Hyundai ixx35 is a small-medium SUV that’s proven popular in Australia since arriving here from South Korea in January 2010. Build quality is very good as by this time the two Korean giants were really getting their acts into gear.
A combination of neat styling, good interior space means that most Hyundai ix35s are used as family station wagons rather than SUVs. However ix35s in all-wheel-drive format can be used in light-duty running on forest trails and the like. Don’t attempt this in two-wheel-drive models, though, and keep away from beach driving in both.
There’s good leg and headroom in all seats. The rear seat is on rails to slide back or forward to permit juggling of seat/luggage space. Shoulder room in the back is marginal if you want to carry three adults of average size. This isn’t unusual in this class, but check for yourself if the kids are approaching their teenage years. The size of the multiple stowage areas inside the cabin is impressive – an important factor in any family oriented vehicle.
Even with all seats in use the Hyundai ix35 still has a generous luggage capacity of 591 litres. This increases to 1436 litres with the rear seats folded down. The loading platform isn’t too high off the ground and the shape of the cargo area makes it easy to access.
Three trim levels are offered: Active, Elite and Highlander, with a choice between 2.4-litre petrol and 2.0-litre turbo-diesel engines. The topline Highlander is crammed with upmarket gear: panoramic glass roof, leather trim, powered and heated front seats, a rear view camera, dual zone air conditioning and a topline audio system. There’s also keyless entry, Aux and USB port with iPod connectivity, steering wheel mounted audio and cruise control.
In August 2012 the ix35 received a mild facelift and satellite navigation was introduced in the Elite and Highlander variants. November 2013 saw the arrival of the Hyundai ix35 Series II. Mechanical updates including new direct-injection petrol engines and revised suspension. Projection headlights with LED positioning lights, aerodynamic roof rails and striking new alloy wheel designs certainly changed the appearance.
Significant suspension changes to suit Australian conditions and drivers’ desires were made in the Series II. It has revised coil springs and stabiliser bars front and rear.a major upgrade was the use of a solid-type sub-frame mount to a more flexible bush-type system. The latter provides better isolation of impact harshness and vibration and sharper steering.
New design petrol engines were a big feature in the ix35 Series II, the turbo-diesel remained virtually unchanged.
Hyundai has become a major player in Australia in the recent years. Not longer the maker of cheap ‘n’ cheerful hatches it now has an extensive range of models in various categories. The ix35 has certainly played its part in one of the fastest growing areas of all in the sales race.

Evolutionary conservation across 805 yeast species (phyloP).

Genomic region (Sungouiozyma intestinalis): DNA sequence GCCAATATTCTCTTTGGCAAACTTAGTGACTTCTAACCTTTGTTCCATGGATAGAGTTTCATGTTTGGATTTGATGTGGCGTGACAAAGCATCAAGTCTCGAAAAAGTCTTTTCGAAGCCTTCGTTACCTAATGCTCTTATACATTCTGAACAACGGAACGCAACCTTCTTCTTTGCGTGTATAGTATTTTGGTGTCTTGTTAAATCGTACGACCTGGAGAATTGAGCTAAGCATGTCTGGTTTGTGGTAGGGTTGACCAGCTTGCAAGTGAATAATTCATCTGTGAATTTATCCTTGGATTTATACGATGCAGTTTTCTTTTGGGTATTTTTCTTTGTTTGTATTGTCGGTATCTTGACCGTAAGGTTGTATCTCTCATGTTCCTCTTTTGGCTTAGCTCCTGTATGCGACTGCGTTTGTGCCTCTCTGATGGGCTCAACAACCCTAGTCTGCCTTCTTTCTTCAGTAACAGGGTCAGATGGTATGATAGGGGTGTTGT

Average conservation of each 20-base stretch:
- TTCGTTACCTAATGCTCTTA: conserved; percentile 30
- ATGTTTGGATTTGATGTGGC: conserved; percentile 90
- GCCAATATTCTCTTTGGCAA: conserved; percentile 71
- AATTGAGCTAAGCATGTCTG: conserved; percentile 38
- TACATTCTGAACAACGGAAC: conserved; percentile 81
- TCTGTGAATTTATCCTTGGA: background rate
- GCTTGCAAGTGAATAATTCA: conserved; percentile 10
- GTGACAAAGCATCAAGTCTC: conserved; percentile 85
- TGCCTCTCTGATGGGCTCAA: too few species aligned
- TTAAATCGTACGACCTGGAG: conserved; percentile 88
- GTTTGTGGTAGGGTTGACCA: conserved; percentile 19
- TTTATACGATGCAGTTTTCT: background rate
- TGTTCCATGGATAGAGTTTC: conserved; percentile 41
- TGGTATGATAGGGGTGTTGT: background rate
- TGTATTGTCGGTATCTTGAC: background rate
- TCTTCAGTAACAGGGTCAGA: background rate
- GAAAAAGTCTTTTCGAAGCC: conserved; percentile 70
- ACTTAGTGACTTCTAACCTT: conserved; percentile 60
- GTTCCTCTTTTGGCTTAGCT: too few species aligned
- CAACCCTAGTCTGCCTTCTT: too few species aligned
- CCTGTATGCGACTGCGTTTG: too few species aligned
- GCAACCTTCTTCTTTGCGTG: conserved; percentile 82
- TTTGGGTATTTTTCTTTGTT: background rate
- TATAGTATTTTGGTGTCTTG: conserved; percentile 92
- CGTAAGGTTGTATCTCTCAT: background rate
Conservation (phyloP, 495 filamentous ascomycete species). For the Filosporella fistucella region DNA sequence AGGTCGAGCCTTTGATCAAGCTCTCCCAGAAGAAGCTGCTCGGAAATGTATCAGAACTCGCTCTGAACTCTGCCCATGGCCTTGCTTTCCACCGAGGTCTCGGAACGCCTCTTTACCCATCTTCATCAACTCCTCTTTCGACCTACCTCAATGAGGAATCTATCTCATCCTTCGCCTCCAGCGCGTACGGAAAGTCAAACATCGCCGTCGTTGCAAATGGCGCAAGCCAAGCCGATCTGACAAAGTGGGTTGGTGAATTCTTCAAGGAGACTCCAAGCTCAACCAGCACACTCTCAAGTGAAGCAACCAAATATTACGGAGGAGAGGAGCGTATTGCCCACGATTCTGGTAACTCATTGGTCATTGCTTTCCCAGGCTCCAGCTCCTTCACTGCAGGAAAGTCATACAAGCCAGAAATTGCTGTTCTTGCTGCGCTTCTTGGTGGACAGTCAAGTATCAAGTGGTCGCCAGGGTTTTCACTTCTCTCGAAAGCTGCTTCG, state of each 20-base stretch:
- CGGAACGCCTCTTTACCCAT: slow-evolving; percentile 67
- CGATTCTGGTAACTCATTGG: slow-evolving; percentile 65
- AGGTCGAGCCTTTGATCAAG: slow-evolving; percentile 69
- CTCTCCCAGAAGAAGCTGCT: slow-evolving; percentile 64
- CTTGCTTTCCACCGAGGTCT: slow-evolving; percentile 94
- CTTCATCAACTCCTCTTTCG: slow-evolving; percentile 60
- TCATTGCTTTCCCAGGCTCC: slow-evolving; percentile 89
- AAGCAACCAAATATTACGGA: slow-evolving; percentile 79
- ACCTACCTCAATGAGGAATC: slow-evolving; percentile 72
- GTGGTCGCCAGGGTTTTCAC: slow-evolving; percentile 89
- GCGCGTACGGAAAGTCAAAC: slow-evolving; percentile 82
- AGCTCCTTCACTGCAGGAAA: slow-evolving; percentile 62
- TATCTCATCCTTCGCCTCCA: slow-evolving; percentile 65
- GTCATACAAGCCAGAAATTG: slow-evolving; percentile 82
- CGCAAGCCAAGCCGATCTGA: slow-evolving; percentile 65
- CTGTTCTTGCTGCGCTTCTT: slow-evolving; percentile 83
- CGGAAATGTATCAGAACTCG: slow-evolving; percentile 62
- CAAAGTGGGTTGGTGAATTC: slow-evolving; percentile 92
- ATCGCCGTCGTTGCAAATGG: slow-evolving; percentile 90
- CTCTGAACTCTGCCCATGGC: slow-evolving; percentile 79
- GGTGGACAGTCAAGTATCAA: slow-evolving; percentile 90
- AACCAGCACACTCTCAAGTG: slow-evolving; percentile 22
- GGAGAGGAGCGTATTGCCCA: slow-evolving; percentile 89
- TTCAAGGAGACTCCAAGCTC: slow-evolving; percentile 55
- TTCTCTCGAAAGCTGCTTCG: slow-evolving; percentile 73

As a result of this expansion the emphasis on quality customer service has also grown, as has the number of dealers. Most dealers are in metro areas but there’s an ever increasing number in country towns.
We’ve had no real complaints on availability of parts and prices are about average for this class.
These are relatively simple vehicles, at least by the standard of the early years of the 21st century, and most good amateur mechanics can do a fair bit of work. Don’t tamper with safety items, though.
Insurance premiums are about average for this vehicle type and there doesn’t appear to be a lot of difference from company to company.
At oddly, the ix35 replaced the Hyundai Tucson when it was launched in 2010. In a backflip the new model of August 2015 was again called the Tucson.
WHAT TO LOOK FOR
Though Hyundai quality had greatly improved by the time the ix35 was introduced in 2010 we still occasionally see one with some rough edges in the cabin.
Check out the door trims, carpet fit, including in the boot and the backs of the front seats.
The turbo-diesel engines should start within a few seconds, if not there may be problems. Definitely one for a professional inspection.
Manual gearboxes that are reluctant to change or crunch during shifts may have had a hard life. Or it could be the clutch is on its way out.
Off-road use, even gently, may have resulted in scratches in the doors from foliage, scuffs on the corners of the front bumpers and door sills.
Underbody off-road damage is a no-no in a vehicle like the ix35 and is almost certainly a sign to keep well clear of the crossover.
CAR BUYING TIP
Before settling into a detailed inspection of any used car do a full walk around it to look for obvious defects, especially body, wheel and interior damage.